A Japanese Princess Is Giving Up Her Royal Title to Marry a Commoner

First comes love, then comes marriage, then, at least for one Japanese Princess, comes renouncing your royal title.

Princess Mako of Japan will give up her royal title to marry a commoner, CNN reports. The 25-year-old princess met 25-year-old Kei Komuro five years ago when the two were students at the International Christian University in Tokyo. The Imperial Household tells CNN that the engagement is underway, but won’t become official until the ceremonial exchanging of gifts takes place.

According to CNN, Japanese Imperial law “requires a princess to leave the imperial family upon marriage to a commoner.” Princess Mako is one of 14 women of the Royal Family’s 19 remaining members, and the recent news has raised concerns about the family’s shrinking size, CNN points out. Since Imperial law allows the Chrysanthemum throne to be passed only to male heirs, her engagement has ignited conversations about the possibility that the family won’t have enough members to carry out its public duties.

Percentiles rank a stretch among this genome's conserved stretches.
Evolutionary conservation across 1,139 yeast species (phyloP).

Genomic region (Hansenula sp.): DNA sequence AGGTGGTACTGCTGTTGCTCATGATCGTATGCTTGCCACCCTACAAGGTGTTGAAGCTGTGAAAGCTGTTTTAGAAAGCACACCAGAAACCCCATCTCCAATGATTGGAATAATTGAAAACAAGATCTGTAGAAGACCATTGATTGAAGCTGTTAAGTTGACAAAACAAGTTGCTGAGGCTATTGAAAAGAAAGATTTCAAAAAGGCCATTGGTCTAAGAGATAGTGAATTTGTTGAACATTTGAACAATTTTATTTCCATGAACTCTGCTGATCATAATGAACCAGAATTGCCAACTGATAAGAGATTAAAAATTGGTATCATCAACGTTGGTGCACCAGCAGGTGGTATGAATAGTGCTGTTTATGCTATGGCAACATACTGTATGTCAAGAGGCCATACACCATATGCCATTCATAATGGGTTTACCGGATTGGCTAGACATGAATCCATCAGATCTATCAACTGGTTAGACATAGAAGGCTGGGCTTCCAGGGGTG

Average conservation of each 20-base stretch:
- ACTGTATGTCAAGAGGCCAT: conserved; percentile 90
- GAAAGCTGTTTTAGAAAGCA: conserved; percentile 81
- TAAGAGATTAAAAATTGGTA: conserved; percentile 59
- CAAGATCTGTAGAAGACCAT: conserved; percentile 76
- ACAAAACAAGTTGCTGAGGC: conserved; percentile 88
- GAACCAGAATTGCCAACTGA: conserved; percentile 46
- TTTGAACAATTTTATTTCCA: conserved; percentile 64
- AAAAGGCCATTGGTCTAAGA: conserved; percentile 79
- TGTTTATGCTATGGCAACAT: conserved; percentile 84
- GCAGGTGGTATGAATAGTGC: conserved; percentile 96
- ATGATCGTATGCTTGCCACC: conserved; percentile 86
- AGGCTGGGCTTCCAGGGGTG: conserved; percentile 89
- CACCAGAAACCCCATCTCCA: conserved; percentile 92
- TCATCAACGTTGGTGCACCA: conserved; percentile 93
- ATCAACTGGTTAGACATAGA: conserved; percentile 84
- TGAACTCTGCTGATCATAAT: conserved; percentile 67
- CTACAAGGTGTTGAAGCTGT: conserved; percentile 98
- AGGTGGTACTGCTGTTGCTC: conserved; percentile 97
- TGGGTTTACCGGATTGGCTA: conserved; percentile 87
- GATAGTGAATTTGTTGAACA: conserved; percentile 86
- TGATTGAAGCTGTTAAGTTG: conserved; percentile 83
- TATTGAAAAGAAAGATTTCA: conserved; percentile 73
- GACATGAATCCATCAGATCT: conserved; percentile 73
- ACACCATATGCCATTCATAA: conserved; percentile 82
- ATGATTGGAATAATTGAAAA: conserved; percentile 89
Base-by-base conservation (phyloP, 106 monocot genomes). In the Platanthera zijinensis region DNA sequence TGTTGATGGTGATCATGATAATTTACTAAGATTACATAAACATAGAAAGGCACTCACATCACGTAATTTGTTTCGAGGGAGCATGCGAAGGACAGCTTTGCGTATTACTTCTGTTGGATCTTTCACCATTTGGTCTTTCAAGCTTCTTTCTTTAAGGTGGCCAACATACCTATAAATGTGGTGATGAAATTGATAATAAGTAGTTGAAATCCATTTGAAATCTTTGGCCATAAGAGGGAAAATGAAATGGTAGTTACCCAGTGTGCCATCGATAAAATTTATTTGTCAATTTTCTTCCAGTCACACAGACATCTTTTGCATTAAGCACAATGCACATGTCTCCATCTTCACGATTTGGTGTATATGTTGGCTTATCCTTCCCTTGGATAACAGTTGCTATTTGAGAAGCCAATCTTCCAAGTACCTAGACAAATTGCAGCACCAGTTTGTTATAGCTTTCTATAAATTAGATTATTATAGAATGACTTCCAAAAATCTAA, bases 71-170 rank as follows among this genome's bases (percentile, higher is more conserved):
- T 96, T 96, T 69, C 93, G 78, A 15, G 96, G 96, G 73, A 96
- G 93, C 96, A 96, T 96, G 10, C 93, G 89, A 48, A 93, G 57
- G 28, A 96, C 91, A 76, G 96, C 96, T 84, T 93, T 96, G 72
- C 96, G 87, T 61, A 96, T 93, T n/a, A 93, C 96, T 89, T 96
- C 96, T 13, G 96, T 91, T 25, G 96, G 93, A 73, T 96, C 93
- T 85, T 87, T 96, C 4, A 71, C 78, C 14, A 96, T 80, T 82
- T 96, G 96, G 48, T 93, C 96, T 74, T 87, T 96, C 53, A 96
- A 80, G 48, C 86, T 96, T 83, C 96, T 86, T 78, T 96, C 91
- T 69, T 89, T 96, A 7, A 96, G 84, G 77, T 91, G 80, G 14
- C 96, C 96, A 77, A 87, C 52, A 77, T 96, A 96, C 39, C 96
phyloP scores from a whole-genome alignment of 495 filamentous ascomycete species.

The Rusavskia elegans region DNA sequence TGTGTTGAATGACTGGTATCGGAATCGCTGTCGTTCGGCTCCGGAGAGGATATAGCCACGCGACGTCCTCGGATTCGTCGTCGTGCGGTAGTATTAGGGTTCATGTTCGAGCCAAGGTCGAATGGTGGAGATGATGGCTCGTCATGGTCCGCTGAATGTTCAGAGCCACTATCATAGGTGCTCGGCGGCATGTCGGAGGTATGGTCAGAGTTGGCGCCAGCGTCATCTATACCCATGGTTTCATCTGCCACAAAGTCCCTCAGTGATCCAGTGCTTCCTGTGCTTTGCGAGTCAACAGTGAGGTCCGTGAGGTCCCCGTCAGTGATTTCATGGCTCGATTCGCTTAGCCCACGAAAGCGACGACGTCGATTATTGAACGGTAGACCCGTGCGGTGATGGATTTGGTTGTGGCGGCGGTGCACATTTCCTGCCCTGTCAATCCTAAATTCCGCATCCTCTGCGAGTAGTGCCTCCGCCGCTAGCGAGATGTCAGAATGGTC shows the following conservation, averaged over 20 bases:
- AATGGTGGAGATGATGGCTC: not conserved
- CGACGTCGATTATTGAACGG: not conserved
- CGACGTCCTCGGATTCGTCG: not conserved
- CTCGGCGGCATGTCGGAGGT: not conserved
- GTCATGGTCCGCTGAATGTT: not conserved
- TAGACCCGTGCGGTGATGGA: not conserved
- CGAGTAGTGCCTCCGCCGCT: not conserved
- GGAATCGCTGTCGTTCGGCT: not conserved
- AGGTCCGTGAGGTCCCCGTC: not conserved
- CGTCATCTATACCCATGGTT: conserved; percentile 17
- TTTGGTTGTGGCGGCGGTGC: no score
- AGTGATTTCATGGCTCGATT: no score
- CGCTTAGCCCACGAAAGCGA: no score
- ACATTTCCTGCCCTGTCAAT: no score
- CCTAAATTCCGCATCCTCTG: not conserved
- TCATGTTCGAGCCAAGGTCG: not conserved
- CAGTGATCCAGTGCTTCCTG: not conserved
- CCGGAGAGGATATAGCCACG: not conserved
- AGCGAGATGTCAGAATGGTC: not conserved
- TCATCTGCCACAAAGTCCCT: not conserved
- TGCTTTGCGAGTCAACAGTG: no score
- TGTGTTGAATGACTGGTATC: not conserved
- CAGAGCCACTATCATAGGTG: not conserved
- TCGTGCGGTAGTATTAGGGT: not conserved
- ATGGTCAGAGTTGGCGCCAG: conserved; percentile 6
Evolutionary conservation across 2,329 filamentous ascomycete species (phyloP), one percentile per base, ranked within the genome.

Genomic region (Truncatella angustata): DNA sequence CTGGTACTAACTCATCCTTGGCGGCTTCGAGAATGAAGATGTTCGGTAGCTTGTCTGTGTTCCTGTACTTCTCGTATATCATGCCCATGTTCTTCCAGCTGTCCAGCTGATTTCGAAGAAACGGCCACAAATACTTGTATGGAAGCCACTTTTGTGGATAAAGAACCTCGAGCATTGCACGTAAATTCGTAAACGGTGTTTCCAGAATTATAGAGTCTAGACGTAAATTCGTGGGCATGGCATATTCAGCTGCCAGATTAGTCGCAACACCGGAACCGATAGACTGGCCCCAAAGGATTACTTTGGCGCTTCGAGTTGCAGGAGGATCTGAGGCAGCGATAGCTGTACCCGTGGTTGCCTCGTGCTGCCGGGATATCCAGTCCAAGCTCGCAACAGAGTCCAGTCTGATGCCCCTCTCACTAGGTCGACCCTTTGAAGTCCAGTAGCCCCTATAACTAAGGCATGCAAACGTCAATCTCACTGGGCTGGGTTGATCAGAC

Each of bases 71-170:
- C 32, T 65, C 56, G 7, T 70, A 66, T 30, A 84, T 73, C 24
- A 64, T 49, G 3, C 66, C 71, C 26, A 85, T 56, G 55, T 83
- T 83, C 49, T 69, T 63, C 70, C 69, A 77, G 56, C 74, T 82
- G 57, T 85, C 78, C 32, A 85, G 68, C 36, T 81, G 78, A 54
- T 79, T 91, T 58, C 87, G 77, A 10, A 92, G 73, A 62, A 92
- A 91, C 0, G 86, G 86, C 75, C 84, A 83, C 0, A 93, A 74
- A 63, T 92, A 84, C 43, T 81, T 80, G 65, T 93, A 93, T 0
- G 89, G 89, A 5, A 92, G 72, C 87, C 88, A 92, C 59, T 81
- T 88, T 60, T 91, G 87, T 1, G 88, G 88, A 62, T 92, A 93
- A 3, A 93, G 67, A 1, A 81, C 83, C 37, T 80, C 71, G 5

Princess Mako isn’t the first in her family to choose romance over royalty: In 2005, her aunt Sayako, the only daughter of Emperor Akhito, similarly renounced her own title when she married a town planner, Yoshiki Kuroda, CNN reports. If any of the other six remaining unmarried princesses were to marry commoners, they, too, would be forced to renounce their titles.

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Princess Mako’s future husband works as a paralegal at a law firm and, coincidentally, once played the Prince of the Sea in a beach tourism commercial while he was in college, CNN reports. Since the engagement was announced, the Japanese people have been eager to learn more about his legacy, but his only response to the press has been, “I would like to talk about it when the time comes.”

There’s been no word yet on when the engagement will take place or what the Imperial Family’s response to the situation has been, but, hopefully, the union will bring about a wedding of princess-level proportions.